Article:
Thursday, July 16, 2009

Corrected: "We no longer have a viable Mars program"

A previous version of this blog entry gave an incorrect number for the probable level of funding to be available for planetary missions in the next decade -- that number should have been $10B. I also confused who gave what advice on the budget to use as the baseline. This version corrects that mistake. Thanks to the readers who pointed out the mistakes.


The journal Science's blog has posted a summary of the key issues raised at the last meeting of the Planetary Sciences Subcommittee, an advisory body of planetary scientists. The report confirms what was posted in other blogs and summarized in previous posts of my blog. The head of NASA's science program, Ed Weiler, had three key messages: NASA's planetary exploration budget has shrunk from $3B to $1.5B and as a result NASA no longer had a coherent Mars program nor could afford to build the Jupiter Europa Orbiter (penciled for launch in 2020). The galloping cost increases of the Mars Science Laboratory (originally proposed as a $600M technology development mission, then a $1.6B Flagship-class science mission that will eventually cost more than $2.2B with cost overruns).

Summaries of the first Decadal Survey meeting had an interesting tidbit. The program to be proposed by the Decadal Survey has to assume some funding level. Analysts from the White House's Office of Management and Budget (OMB) said that the Survey should use the recently proposed FY2010 budget as the baseline. (For those not familiar with the intricacies of the U.S. government, OMB essentially manages the Federal budget. Agencies such as NASA request funding levels, but OMB decides what is proposed to Congress, which actually enacts the laws that set the funding levels.) NASA's science management told the Survey members to assume that the currently proposed FY2011 budget should be the guideline. I lay my bet on a steady level of funding as hinted at by OMB. However, funding could go down as the President tries to reduce budget deficits or up if the expensive manned lunar program is reduced.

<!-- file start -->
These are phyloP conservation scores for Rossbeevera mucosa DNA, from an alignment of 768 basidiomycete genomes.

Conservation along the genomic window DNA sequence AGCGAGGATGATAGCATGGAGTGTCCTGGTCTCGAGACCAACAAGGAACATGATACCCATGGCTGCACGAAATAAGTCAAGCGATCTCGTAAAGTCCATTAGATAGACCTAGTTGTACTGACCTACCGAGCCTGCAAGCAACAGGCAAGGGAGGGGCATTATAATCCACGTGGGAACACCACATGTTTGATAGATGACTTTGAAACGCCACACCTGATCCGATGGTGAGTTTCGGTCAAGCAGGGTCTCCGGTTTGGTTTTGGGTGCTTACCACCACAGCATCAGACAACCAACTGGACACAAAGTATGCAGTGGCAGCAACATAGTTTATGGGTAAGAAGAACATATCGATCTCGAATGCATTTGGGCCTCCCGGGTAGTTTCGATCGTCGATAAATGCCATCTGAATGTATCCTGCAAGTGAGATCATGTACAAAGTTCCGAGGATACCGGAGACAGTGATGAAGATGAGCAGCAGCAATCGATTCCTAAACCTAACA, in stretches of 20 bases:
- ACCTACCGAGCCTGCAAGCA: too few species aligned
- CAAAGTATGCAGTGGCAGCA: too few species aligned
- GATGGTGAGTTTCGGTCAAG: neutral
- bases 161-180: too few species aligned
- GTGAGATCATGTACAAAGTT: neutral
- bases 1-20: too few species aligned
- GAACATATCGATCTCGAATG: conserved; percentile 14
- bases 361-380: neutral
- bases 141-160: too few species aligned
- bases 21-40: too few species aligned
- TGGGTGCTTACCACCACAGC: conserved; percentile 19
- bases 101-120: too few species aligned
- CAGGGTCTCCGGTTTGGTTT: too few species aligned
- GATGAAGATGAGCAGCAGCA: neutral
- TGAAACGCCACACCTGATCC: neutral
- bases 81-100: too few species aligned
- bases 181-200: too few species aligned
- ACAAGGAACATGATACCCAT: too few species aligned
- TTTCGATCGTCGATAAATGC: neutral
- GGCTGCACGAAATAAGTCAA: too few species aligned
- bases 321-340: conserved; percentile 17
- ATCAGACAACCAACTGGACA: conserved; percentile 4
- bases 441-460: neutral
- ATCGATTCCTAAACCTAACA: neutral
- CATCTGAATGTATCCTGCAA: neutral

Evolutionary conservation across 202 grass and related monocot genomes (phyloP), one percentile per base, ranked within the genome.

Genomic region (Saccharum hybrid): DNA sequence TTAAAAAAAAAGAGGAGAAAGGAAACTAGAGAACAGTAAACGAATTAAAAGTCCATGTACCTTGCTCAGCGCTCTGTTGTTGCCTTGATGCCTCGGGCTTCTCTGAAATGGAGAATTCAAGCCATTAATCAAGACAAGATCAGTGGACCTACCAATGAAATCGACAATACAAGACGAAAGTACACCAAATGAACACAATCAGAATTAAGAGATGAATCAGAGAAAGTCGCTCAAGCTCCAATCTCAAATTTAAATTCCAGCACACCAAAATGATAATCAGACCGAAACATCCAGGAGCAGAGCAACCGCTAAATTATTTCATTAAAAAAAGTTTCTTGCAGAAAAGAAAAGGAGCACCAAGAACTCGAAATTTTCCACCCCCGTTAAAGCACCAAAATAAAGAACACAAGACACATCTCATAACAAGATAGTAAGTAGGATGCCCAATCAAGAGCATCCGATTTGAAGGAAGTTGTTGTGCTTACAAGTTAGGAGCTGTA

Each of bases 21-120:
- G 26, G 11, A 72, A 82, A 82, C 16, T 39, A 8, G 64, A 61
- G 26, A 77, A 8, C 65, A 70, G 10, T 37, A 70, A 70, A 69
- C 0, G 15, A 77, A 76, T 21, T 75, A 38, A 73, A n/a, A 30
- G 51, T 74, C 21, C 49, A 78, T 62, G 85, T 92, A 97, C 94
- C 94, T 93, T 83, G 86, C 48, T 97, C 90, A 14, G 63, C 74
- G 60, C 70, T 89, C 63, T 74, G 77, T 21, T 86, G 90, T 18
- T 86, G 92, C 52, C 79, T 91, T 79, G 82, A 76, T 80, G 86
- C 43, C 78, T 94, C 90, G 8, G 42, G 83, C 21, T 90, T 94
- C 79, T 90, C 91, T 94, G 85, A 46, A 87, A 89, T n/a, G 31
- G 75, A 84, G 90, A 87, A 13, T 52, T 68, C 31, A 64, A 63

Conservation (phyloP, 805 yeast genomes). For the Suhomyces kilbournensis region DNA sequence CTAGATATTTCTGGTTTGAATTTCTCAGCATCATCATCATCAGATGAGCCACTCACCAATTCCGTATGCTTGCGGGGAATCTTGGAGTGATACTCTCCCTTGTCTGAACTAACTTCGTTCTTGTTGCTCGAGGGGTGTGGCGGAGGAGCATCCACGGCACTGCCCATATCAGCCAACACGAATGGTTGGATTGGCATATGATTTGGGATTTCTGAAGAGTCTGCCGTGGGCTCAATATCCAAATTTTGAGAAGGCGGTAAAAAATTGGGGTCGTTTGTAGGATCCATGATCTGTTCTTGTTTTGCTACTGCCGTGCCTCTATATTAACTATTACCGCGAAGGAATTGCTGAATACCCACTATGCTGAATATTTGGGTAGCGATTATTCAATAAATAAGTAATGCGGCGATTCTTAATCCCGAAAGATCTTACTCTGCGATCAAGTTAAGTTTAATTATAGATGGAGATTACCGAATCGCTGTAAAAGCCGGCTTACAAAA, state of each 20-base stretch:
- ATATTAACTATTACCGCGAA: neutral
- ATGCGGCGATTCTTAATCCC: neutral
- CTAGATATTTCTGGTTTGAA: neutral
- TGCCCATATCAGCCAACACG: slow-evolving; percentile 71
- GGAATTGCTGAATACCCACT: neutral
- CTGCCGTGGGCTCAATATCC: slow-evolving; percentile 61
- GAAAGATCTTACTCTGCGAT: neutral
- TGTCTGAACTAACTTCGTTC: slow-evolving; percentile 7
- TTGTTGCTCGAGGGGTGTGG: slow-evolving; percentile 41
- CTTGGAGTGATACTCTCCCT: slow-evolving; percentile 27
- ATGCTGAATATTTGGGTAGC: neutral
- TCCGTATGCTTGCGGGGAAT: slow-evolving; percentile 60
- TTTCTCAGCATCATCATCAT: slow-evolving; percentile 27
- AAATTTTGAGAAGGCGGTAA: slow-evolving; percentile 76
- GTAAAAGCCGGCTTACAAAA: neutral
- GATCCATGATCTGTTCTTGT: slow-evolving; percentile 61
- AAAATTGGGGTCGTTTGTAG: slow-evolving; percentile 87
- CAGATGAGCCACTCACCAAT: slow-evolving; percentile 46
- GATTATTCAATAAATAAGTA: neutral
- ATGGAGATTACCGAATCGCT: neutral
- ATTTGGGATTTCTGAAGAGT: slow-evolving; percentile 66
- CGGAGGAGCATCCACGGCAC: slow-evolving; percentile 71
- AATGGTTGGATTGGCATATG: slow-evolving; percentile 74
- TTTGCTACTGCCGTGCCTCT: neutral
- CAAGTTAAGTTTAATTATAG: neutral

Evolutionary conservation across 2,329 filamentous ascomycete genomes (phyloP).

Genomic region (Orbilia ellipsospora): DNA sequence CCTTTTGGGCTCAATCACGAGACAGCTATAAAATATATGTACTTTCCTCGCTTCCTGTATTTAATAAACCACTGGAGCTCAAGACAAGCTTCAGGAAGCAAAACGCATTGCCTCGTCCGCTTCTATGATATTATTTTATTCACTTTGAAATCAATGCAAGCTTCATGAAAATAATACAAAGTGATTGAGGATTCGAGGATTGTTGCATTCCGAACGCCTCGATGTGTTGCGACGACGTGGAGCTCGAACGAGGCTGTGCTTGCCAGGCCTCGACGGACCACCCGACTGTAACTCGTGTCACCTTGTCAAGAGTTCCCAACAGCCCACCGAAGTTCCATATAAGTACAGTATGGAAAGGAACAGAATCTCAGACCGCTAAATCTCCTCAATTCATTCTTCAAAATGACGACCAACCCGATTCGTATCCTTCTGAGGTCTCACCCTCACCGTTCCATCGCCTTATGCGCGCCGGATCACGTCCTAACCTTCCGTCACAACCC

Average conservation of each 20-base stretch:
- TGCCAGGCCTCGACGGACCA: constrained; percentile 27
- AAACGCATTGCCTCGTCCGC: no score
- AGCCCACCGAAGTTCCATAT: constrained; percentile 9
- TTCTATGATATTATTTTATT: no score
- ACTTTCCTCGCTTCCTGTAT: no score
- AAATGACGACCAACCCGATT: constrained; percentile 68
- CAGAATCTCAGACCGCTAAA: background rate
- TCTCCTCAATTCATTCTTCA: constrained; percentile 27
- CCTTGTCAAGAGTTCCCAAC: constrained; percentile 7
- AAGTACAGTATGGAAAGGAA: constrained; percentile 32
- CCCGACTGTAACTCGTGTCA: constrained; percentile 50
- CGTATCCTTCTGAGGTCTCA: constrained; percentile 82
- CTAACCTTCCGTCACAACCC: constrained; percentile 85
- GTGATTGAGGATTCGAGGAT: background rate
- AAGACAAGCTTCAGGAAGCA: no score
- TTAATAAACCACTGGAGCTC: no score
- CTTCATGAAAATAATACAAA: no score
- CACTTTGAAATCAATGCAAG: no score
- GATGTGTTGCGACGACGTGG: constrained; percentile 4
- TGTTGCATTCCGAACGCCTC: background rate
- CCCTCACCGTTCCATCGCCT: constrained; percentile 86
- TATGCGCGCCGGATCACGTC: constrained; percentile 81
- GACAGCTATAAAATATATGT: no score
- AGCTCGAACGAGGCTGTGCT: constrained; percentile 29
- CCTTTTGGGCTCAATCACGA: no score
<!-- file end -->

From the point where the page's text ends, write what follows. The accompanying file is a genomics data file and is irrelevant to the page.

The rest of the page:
Editorial Thoughts: At current spending levels, the planetary program will have about $10B to spend on missions over the next decade. At current spending rates, Discovery and New Frontiers missions (with launch vehicles) should run about $3B, the Mars program (as currently budgeted) about $5.5B, and the outer planets about $1.5B (too little to fund both Cassini operations and a flagship mission).

My presumption is that the PI Discovery and New Frontiers missions will be recommended for continuation by the Decadal Survey. I think that the interesting questions will be whether to continue the Mars program, replace it with an outer planets Flagship mission, or perhaps to replace it with 3-4 small flagship missions of $1-1.5B. These small flagship missions could include a Mars network, comet surface sample return, a Jovian or Titan observer, simple Venus landers, etc.

No comments:

Post a Comment